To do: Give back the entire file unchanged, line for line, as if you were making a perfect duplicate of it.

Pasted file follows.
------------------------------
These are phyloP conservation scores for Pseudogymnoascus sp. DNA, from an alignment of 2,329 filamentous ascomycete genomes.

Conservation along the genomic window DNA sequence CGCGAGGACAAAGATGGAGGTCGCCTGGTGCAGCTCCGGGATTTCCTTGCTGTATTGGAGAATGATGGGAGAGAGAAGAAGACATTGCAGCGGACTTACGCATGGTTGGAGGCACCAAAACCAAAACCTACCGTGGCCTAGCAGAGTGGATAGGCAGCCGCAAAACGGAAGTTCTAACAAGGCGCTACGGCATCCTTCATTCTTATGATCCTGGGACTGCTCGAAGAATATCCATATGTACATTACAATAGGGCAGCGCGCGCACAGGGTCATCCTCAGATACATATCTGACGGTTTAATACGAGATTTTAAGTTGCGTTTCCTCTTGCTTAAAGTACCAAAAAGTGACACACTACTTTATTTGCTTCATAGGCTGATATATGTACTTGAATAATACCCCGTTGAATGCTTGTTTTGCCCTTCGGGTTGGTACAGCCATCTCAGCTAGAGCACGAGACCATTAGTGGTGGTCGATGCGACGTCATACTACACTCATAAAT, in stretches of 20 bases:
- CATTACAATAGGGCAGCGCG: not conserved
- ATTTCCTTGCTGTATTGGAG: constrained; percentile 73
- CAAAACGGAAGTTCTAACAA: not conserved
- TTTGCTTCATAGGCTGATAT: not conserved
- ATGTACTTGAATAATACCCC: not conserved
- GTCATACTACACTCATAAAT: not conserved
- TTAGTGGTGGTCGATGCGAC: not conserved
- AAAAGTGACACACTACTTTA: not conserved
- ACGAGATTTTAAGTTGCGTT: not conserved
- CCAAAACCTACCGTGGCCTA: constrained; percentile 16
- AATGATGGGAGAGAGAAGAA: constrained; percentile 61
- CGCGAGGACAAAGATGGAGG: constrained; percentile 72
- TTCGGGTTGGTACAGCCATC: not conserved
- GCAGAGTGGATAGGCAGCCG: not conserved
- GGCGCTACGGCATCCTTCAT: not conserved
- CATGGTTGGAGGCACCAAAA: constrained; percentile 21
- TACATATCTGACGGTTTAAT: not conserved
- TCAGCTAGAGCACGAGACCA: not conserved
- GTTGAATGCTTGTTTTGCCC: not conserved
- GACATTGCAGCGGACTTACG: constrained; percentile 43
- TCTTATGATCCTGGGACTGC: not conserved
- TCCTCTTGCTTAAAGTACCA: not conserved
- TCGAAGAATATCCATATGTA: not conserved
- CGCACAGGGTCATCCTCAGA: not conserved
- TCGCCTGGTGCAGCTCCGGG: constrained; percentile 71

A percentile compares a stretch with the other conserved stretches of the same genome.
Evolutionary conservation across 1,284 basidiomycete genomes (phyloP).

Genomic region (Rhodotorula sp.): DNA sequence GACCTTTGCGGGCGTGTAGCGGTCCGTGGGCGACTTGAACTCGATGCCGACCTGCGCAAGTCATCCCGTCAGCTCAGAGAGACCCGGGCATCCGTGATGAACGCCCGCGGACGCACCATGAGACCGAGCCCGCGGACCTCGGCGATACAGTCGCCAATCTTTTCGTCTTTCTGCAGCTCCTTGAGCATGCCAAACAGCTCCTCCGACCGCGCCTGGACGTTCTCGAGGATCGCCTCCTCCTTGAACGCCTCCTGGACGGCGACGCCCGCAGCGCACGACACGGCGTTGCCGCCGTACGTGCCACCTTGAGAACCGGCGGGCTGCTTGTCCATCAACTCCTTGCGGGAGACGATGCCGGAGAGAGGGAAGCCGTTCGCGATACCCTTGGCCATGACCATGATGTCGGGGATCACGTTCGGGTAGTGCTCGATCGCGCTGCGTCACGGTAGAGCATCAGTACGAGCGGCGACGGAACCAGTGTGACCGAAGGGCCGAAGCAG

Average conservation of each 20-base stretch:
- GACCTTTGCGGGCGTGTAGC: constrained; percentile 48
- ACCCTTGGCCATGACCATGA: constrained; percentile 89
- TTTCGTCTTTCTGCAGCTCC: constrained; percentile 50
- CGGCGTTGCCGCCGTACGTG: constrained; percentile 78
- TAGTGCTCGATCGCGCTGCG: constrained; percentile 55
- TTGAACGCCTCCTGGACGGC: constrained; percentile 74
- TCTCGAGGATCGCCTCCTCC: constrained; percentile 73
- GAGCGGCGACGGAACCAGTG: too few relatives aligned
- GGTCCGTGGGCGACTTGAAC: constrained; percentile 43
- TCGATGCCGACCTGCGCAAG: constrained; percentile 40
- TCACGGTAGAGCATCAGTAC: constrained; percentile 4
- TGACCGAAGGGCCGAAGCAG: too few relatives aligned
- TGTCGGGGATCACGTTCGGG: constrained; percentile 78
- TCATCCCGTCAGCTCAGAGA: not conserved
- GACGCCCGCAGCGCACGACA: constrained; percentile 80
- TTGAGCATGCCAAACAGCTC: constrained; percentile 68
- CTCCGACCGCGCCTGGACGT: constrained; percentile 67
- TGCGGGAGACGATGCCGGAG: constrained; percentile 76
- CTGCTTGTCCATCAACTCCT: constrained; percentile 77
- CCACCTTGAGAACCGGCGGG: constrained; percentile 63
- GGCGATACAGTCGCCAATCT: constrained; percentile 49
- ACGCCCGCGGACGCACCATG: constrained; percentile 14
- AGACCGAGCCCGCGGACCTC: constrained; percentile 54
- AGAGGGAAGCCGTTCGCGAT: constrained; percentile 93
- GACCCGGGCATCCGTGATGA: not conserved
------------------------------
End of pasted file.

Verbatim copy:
These are phyloP conservation scores for Pseudogymnoascus sp. DNA, from an alignment of 2,329 filamentous ascomycete genomes.

Conservation along the genomic window DNA sequence CGCGAGGACAAAGATGGAGGTCGCCTGGTGCAGCTCCGGGATTTCCTTGCTGTATTGGAGAATGATGGGAGAGAGAAGAAGACATTGCAGCGGACTTACGCATGGTTGGAGGCACCAAAACCAAAACCTACCGTGGCCTAGCAGAGTGGATAGGCAGCCGCAAAACGGAAGTTCTAACAAGGCGCTACGGCATCCTTCATTCTTATGATCCTGGGACTGCTCGAAGAATATCCATATGTACATTACAATAGGGCAGCGCGCGCACAGGGTCATCCTCAGATACATATCTGACGGTTTAATACGAGATTTTAAGTTGCGTTTCCTCTTGCTTAAAGTACCAAAAAGTGACACACTACTTTATTTGCTTCATAGGCTGATATATGTACTTGAATAATACCCCGTTGAATGCTTGTTTTGCCCTTCGGGTTGGTACAGCCATCTCAGCTAGAGCACGAGACCATTAGTGGTGGTCGATGCGACGTCATACTACACTCATAAAT, in stretches of 20 bases:
- CATTACAATAGGGCAGCGCG: not conserved
- ATTTCCTTGCTGTATTGGAG: constrained; percentile 73
- CAAAACGGAAGTTCTAACAA: not conserved
- TTTGCTTCATAGGCTGATAT: not conserved
- ATGTACTTGAATAATACCCC: not conserved
- GTCATACTACACTCATAAAT: not conserved
- TTAGTGGTGGTCGATGCGAC: not conserved
- AAAAGTGACACACTACTTTA: not conserved
- ACGAGATTTTAAGTTGCGTT: not conserved
- CCAAAACCTACCGTGGCCTA: constrained; percentile 16
- AATGATGGGAGAGAGAAGAA: constrained; percentile 61
- CGCGAGGACAAAGATGGAGG: constrained; percentile 72
- TTCGGGTTGGTACAGCCATC: not conserved
- GCAGAGTGGATAGGCAGCCG: not conserved
- GGCGCTACGGCATCCTTCAT: not conserved
- CATGGTTGGAGGCACCAAAA: constrained; percentile 21
- TACATATCTGACGGTTTAAT: not conserved
- TCAGCTAGAGCACGAGACCA: not conserved
- GTTGAATGCTTGTTTTGCCC: not conserved
- GACATTGCAGCGGACTTACG: constrained; percentile 43
- TCTTATGATCCTGGGACTGC: not conserved
- TCCTCTTGCTTAAAGTACCA: not conserved
- TCGAAGAATATCCATATGTA: not conserved
- CGCACAGGGTCATCCTCAGA: not conserved
- TCGCCTGGTGCAGCTCCGGG: constrained; percentile 71

A percentile compares a stretch with the other conserved stretches of the same genome.
Evolutionary conservation across 1,284 basidiomycete genomes (phyloP).

Genomic region (Rhodotorula sp.): DNA sequence GACCTTTGCGGGCGTGTAGCGGTCCGTGGGCGACTTGAACTCGATGCCGACCTGCGCAAGTCATCCCGTCAGCTCAGAGAGACCCGGGCATCCGTGATGAACGCCCGCGGACGCACCATGAGACCGAGCCCGCGGACCTCGGCGATACAGTCGCCAATCTTTTCGTCTTTCTGCAGCTCCTTGAGCATGCCAAACAGCTCCTCCGACCGCGCCTGGACGTTCTCGAGGATCGCCTCCTCCTTGAACGCCTCCTGGACGGCGACGCCCGCAGCGCACGACACGGCGTTGCCGCCGTACGTGCCACCTTGAGAACCGGCGGGCTGCTTGTCCATCAACTCCTTGCGGGAGACGATGCCGGAGAGAGGGAAGCCGTTCGCGATACCCTTGGCCATGACCATGATGTCGGGGATCACGTTCGGGTAGTGCTCGATCGCGCTGCGTCACGGTAGAGCATCAGTACGAGCGGCGACGGAACCAGTGTGACCGAAGGGCCGAAGCAG

Average conservation of each 20-base stretch:
- GACCTTTGCGGGCGTGTAGC: constrained; percentile 48
- ACCCTTGGCCATGACCATGA: constrained; percentile 89
- TTTCGTCTTTCTGCAGCTCC: constrained; percentile 50
- CGGCGTTGCCGCCGTACGTG: constrained; percentile 78
- TAGTGCTCGATCGCGCTGCG: constrained; percentile 55
- TTGAACGCCTCCTGGACGGC: constrained; percentile 74
- TCTCGAGGATCGCCTCCTCC: constrained; percentile 73
- GAGCGGCGACGGAACCAGTG: too few relatives aligned
- GGTCCGTGGGCGACTTGAAC: constrained; percentile 43
- TCGATGCCGACCTGCGCAAG: constrained; percentile 40
- TCACGGTAGAGCATCAGTAC: constrained; percentile 4
- TGACCGAAGGGCCGAAGCAG: too few relatives aligned
- TGTCGGGGATCACGTTCGGG: constrained; percentile 78
- TCATCCCGTCAGCTCAGAGA: not conserved
- GACGCCCGCAGCGCACGACA: constrained; percentile 80
- TTGAGCATGCCAAACAGCTC: constrained; percentile 68
- CTCCGACCGCGCCTGGACGT: constrained; percentile 67
- TGCGGGAGACGATGCCGGAG: constrained; percentile 76
- CTGCTTGTCCATCAACTCCT: constrained; percentile 77
- CCACCTTGAGAACCGGCGGG: constrained; percentile 63
- GGCGATACAGTCGCCAATCT: constrained; percentile 49
- ACGCCCGCGGACGCACCATG: constrained; percentile 14
- AGACCGAGCCCGCGGACCTC: constrained; percentile 54
- AGAGGGAAGCCGTTCGCGAT: constrained; percentile 93
- GACCCGGGCATCCGTGATGA: not conserved